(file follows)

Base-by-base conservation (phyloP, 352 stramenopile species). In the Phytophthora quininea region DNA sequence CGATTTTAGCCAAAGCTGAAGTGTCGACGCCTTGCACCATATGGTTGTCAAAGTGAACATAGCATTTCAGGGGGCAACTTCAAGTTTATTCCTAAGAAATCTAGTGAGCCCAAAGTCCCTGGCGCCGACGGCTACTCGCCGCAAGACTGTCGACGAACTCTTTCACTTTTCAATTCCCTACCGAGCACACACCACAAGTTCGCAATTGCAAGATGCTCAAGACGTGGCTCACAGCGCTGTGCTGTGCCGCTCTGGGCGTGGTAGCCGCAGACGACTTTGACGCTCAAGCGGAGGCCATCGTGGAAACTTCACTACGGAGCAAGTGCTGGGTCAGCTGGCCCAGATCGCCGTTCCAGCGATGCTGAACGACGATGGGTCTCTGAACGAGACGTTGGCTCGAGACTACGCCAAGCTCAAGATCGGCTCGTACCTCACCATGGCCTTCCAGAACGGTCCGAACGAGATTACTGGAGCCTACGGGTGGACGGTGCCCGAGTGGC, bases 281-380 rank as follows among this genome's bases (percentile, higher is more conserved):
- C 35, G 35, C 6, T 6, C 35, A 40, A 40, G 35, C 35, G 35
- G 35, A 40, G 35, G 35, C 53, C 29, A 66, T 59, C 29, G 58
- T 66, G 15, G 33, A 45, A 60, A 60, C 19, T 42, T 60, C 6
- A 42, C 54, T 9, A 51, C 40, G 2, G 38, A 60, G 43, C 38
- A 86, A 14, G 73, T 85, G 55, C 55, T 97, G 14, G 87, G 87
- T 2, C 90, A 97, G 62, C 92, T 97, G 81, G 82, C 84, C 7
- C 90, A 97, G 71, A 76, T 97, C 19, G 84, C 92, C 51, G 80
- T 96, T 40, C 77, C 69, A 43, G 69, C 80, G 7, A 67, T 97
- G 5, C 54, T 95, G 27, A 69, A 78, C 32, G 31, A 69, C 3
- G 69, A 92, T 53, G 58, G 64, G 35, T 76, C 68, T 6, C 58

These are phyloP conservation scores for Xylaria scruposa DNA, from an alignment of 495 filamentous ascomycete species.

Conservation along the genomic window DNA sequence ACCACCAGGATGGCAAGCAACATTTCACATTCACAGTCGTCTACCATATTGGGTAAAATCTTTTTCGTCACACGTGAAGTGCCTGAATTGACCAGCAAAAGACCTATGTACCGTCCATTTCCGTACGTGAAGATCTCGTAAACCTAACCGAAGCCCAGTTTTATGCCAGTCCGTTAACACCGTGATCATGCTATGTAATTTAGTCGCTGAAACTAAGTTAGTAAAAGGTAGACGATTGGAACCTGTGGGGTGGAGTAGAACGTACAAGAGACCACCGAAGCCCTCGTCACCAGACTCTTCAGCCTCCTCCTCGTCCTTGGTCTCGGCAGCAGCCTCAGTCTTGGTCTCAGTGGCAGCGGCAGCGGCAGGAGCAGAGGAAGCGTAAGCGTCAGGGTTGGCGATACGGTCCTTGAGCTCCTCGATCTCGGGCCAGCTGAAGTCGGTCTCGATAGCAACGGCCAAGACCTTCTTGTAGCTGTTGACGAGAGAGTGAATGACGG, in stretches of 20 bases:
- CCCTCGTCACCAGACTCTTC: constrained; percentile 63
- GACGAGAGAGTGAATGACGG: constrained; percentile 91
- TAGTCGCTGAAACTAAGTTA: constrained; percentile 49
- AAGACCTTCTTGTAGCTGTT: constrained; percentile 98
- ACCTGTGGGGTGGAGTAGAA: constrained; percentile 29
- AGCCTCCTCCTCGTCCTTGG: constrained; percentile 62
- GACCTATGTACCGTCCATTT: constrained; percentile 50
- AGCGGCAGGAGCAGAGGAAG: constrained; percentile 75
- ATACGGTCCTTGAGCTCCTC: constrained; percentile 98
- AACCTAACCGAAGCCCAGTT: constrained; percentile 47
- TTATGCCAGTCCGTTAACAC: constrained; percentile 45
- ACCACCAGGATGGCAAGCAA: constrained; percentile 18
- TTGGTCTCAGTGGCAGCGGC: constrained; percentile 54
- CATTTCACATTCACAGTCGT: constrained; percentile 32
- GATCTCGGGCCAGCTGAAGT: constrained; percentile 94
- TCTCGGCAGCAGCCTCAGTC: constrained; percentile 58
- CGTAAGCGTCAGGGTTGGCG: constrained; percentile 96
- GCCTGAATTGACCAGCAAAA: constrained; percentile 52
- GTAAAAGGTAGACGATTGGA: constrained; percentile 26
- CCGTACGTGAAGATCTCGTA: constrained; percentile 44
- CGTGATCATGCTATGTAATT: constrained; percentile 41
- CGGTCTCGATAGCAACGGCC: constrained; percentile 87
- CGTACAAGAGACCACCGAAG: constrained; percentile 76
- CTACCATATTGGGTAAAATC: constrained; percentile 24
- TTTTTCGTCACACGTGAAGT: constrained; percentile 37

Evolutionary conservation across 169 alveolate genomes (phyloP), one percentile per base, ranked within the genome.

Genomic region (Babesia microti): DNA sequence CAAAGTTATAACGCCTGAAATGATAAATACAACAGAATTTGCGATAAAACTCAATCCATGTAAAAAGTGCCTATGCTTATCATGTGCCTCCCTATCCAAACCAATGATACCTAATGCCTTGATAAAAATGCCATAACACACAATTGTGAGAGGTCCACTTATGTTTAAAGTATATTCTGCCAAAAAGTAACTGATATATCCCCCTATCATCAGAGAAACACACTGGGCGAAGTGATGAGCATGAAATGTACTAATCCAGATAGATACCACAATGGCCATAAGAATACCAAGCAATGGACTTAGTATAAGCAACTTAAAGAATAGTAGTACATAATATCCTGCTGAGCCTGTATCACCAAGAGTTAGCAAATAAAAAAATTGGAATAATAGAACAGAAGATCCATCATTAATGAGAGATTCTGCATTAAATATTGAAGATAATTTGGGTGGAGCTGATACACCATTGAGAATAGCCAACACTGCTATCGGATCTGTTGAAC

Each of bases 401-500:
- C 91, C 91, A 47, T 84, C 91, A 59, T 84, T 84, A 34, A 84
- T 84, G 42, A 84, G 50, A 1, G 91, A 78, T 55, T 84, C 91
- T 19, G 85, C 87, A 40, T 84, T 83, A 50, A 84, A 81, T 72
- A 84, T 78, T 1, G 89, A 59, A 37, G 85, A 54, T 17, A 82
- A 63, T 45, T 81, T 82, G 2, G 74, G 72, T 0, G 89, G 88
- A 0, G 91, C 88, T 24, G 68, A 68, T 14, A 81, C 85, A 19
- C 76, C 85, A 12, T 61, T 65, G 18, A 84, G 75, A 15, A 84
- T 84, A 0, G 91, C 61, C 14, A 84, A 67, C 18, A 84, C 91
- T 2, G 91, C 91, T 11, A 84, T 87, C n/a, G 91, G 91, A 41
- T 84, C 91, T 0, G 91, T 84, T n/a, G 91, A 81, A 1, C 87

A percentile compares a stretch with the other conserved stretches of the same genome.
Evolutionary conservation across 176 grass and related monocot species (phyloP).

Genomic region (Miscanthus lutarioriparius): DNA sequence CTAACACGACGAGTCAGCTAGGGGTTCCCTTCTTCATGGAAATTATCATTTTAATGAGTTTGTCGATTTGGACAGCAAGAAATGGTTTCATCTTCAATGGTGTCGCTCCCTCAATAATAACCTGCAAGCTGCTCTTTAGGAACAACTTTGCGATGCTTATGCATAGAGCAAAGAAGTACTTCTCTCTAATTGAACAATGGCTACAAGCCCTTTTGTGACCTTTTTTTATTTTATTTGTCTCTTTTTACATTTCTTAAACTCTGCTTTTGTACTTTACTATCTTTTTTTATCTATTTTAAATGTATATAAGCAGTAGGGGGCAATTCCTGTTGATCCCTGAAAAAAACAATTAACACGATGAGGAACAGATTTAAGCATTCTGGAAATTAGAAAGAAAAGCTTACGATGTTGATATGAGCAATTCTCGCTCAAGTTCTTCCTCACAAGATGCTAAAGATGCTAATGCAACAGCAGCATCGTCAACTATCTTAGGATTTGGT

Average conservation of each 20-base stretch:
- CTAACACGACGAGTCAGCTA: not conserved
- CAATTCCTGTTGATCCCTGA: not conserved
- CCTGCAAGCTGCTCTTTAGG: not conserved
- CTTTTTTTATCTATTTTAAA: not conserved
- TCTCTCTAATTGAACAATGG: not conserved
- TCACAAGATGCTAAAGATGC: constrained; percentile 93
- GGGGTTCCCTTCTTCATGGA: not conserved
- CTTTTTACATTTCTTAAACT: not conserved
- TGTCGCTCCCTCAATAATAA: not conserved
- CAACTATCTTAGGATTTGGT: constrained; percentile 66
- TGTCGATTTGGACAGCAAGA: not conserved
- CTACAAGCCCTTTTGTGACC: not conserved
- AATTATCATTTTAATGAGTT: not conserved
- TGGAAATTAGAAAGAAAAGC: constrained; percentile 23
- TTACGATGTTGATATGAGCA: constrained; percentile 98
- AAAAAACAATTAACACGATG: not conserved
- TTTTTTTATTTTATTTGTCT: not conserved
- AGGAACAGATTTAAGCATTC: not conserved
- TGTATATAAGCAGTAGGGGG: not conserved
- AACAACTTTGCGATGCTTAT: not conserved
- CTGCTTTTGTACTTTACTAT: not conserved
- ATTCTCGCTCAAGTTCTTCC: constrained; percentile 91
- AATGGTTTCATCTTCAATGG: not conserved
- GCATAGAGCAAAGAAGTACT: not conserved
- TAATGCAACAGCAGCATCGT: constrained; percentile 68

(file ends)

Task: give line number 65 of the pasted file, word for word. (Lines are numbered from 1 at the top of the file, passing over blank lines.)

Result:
- CAACTATCTTAGGATTTGGT: constrained; percentile 66